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For Crying out allowed: Happy Go Lucky

FOR PARENTS MAROONED WITH THEIR BABIES, STARVED OF THE CHANCE TO SEE EXCELLENT FILMS FOR MONTHS ON END, COMES FOR CRYING OUT ALLOWED. ONCE A MONTH, THE IFI WILL PUT ON A SPECIAL SCREENING FOR PARENTS-WITH BABIES.
Simply bring your bundle with you, park your buggy or pram with us, and enjoy the best film we have on that week. As the title suggests, there is no need to worry about the noise. Baby-changing facilities are provided, and we have a cafe for lunch afterwards. Babies must be 12 months or younger, and adults pay normal admission price. RESERVATIONS STRICTLY REQUIRED: 01-6795744

AUGUST SCREENING: HAPPY GO LUCKY

IF THE ’50s DRAMA VERA DRAKE REPRESENTED MIKE LEIGH AT HIS DARKEST, HIS NEW FILM MUST RANK AS THE MOST EFFERVESCENT OF HIS CAREER.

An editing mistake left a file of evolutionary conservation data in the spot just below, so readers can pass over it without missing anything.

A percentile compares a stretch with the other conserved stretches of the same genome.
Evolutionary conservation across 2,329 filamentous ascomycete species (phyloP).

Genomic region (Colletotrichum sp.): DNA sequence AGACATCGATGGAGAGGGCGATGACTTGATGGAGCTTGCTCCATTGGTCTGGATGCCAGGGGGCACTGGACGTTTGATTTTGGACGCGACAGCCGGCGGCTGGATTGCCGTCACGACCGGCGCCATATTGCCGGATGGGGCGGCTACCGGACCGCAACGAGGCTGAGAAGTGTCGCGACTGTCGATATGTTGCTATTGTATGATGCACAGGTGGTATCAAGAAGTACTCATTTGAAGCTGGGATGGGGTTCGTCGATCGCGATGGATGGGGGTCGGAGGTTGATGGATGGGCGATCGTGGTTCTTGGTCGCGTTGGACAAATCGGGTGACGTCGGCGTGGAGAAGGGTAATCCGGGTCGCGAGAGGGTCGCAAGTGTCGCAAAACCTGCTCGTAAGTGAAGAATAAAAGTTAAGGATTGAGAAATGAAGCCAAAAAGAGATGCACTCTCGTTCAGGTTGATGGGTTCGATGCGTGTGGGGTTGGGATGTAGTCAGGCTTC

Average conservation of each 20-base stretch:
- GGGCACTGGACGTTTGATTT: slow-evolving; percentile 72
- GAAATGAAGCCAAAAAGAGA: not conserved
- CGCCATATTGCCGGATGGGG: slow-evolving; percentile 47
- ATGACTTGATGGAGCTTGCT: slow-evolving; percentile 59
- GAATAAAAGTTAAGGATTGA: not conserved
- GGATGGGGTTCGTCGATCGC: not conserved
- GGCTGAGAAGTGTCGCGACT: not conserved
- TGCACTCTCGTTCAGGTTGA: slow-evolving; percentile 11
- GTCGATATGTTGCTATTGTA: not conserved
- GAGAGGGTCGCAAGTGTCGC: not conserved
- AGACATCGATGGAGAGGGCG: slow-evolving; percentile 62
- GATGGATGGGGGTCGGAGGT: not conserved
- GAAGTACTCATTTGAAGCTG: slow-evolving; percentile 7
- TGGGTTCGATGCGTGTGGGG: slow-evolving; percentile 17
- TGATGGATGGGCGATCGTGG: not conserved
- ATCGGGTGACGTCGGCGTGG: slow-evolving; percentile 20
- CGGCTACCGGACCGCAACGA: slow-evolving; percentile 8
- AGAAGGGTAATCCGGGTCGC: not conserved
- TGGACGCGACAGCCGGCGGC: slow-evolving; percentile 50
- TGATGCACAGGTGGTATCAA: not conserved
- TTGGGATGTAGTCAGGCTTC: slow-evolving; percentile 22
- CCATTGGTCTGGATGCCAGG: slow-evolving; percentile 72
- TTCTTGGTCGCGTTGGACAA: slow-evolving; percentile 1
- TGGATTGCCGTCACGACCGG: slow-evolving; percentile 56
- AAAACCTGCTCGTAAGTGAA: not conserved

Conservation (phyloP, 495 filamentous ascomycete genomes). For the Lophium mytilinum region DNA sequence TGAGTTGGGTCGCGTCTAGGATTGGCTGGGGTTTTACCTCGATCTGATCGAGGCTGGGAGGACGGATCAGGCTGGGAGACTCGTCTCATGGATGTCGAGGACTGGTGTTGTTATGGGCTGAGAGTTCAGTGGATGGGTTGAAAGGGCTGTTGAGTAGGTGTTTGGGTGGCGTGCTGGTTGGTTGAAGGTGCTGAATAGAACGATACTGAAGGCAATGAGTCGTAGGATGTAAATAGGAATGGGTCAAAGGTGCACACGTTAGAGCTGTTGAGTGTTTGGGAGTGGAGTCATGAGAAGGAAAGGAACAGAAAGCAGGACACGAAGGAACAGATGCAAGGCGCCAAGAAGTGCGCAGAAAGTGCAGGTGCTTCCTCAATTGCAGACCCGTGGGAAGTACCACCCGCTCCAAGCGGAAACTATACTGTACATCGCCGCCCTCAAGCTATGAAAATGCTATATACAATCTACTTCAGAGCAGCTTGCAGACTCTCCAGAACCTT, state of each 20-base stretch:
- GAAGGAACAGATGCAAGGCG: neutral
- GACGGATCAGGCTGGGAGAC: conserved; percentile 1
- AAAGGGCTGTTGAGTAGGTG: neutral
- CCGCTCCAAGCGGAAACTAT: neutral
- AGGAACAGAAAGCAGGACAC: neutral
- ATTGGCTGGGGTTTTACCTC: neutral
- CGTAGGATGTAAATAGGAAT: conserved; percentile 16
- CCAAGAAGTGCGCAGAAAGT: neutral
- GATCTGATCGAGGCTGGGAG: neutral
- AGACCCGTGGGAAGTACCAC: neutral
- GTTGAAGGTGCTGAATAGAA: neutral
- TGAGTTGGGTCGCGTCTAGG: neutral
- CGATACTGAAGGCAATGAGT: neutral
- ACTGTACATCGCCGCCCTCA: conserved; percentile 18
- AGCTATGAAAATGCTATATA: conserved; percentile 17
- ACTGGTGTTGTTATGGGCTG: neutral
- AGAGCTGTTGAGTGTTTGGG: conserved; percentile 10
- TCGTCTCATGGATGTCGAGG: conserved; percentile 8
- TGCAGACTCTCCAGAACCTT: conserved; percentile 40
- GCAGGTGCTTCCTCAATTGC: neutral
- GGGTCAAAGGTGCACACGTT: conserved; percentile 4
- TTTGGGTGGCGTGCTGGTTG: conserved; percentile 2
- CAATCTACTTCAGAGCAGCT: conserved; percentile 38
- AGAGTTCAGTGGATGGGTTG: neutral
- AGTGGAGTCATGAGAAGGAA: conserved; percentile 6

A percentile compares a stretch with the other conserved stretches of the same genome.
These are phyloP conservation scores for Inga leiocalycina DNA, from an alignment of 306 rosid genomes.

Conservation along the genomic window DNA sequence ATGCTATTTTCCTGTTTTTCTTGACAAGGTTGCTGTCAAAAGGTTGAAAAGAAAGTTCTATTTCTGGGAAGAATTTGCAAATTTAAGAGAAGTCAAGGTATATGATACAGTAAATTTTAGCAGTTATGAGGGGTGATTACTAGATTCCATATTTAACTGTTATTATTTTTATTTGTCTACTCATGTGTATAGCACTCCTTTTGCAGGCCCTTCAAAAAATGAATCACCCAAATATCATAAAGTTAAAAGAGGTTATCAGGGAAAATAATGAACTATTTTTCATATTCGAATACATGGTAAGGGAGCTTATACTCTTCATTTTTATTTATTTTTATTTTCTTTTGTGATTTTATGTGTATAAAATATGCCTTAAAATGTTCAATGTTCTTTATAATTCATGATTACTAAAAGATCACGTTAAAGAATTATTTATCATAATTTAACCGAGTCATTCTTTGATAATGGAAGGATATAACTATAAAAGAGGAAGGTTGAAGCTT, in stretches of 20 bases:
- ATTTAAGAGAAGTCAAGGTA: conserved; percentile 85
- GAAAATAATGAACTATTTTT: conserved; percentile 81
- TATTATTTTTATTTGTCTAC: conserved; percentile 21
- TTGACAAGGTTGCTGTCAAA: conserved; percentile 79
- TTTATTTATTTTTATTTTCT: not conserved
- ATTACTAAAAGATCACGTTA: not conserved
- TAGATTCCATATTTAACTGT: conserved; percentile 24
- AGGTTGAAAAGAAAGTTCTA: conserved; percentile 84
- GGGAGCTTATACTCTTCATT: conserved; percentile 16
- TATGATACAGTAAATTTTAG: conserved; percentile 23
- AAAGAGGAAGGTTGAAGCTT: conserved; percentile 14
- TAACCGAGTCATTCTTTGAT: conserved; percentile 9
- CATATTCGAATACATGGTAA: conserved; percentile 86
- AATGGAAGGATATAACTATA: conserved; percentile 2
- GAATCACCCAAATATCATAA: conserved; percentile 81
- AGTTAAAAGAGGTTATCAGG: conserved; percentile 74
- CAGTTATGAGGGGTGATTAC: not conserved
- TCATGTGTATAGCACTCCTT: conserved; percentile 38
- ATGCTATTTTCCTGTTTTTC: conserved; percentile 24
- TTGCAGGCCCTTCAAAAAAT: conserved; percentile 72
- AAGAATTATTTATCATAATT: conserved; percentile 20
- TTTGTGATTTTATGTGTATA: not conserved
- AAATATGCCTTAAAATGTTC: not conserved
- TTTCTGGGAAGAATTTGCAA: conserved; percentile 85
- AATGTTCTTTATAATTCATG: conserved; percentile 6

A cheery slice of North London life, it’s built on an awardscalibre performance from Sally Hawkins as the aptly-named Poppy, a perennially upbeat junior school teacher who’s lived in the same flat-share for ten years, doesn’t have a man, but is perkily happy in her own skin. So perky, in fact, that her hyper-chatty demeanour at first seems scatter-brained to a fault, but Leigh knows exactly where he’s going with this story, and as the outline of Poppy’s life comes into view, we soon come to appreciate the centred individual hidden beneath the skittish exterior. Her chilled-out flatmate and best pal Zoe (Alexis Zegerman) proves a perfect foil and support, of course, as we trace Poppy’s latest projects—a flamenco dance class, discovering what’s behind the aggressive behaviour of one of her young charges, and driving lessons with uptight instructor Scott (Eddie Marsan). He’s the film’s other memorable creation, an ostensibly geeky type whose simmering resentment at the world proves startlingly volatile, and whose interplay with the bright ‘n’ breezy Poppy prompts consistently edgy laughter. Using a more mobile camera than usual, the whole piece feels like a new lease of life for a director who sometimes shapes plot and character with a heavy hand—instead, the film’s relaxed enough to follow Poppy’s daily micro-dramas, yet with an underlying sense of control which is quite masterly. It’s funny, poignant, blissfully entertaining, and Leigh at his unmissable best.—Trevor Johnston.

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